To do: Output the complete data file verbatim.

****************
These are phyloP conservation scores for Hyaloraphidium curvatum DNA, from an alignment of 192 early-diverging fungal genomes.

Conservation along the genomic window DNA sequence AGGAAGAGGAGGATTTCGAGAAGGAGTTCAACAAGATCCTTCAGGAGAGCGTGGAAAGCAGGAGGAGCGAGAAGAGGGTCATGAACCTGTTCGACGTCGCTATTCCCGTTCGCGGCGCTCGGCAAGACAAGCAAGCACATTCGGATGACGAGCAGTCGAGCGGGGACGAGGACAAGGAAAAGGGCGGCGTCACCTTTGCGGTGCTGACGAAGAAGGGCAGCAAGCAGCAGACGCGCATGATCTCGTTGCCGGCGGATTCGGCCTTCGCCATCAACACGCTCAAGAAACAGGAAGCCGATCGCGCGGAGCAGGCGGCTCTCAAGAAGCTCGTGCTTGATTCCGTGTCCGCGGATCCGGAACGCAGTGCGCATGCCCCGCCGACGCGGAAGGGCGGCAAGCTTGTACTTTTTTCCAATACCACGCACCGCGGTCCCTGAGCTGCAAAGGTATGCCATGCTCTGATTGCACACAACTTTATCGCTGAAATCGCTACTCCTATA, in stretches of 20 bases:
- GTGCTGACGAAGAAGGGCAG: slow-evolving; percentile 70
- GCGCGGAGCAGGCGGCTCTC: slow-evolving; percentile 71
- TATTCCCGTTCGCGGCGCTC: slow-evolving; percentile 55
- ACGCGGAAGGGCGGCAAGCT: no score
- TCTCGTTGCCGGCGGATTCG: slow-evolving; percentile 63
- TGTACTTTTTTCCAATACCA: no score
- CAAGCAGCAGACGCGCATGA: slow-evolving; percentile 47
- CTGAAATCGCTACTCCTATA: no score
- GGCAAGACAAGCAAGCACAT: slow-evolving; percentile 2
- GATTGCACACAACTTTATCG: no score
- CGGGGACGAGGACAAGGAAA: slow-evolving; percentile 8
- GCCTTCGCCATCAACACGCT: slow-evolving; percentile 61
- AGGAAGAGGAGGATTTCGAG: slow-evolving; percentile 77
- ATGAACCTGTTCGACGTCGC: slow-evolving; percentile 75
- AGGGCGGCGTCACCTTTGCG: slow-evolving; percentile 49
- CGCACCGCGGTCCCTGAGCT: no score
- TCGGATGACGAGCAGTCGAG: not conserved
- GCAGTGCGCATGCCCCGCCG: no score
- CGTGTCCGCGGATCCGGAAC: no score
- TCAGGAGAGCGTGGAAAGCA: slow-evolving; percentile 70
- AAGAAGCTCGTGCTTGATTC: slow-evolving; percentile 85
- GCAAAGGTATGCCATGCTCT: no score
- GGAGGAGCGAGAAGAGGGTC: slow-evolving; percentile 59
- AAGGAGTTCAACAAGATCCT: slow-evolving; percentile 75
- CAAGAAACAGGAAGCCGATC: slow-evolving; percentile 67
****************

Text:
These are phyloP conservation scores for Hyaloraphidium curvatum DNA, from an alignment of 192 early-diverging fungal genomes.

Conservation along the genomic window DNA sequence AGGAAGAGGAGGATTTCGAGAAGGAGTTCAACAAGATCCTTCAGGAGAGCGTGGAAAGCAGGAGGAGCGAGAAGAGGGTCATGAACCTGTTCGACGTCGCTATTCCCGTTCGCGGCGCTCGGCAAGACAAGCAAGCACATTCGGATGACGAGCAGTCGAGCGGGGACGAGGACAAGGAAAAGGGCGGCGTCACCTTTGCGGTGCTGACGAAGAAGGGCAGCAAGCAGCAGACGCGCATGATCTCGTTGCCGGCGGATTCGGCCTTCGCCATCAACACGCTCAAGAAACAGGAAGCCGATCGCGCGGAGCAGGCGGCTCTCAAGAAGCTCGTGCTTGATTCCGTGTCCGCGGATCCGGAACGCAGTGCGCATGCCCCGCCGACGCGGAAGGGCGGCAAGCTTGTACTTTTTTCCAATACCACGCACCGCGGTCCCTGAGCTGCAAAGGTATGCCATGCTCTGATTGCACACAACTTTATCGCTGAAATCGCTACTCCTATA, in stretches of 20 bases:
- GTGCTGACGAAGAAGGGCAG: slow-evolving; percentile 70
- GCGCGGAGCAGGCGGCTCTC: slow-evolving; percentile 71
- TATTCCCGTTCGCGGCGCTC: slow-evolving; percentile 55
- ACGCGGAAGGGCGGCAAGCT: no score
- TCTCGTTGCCGGCGGATTCG: slow-evolving; percentile 63
- TGTACTTTTTTCCAATACCA: no score
- CAAGCAGCAGACGCGCATGA: slow-evolving; percentile 47
- CTGAAATCGCTACTCCTATA: no score
- GGCAAGACAAGCAAGCACAT: slow-evolving; percentile 2
- GATTGCACACAACTTTATCG: no score
- CGGGGACGAGGACAAGGAAA: slow-evolving; percentile 8
- GCCTTCGCCATCAACACGCT: slow-evolving; percentile 61
- AGGAAGAGGAGGATTTCGAG: slow-evolving; percentile 77
- ATGAACCTGTTCGACGTCGC: slow-evolving; percentile 75
- AGGGCGGCGTCACCTTTGCG: slow-evolving; percentile 49
- CGCACCGCGGTCCCTGAGCT: no score
- TCGGATGACGAGCAGTCGAG: not conserved
- GCAGTGCGCATGCCCCGCCG: no score
- CGTGTCCGCGGATCCGGAAC: no score
- TCAGGAGAGCGTGGAAAGCA: slow-evolving; percentile 70
- AAGAAGCTCGTGCTTGATTC: slow-evolving; percentile 85
- GCAAAGGTATGCCATGCTCT: no score
- GGAGGAGCGAGAAGAGGGTC: slow-evolving; percentile 59
- AAGGAGTTCAACAAGATCCT: slow-evolving; percentile 75
- CAAGAAACAGGAAGCCGATC: slow-evolving; percentile 67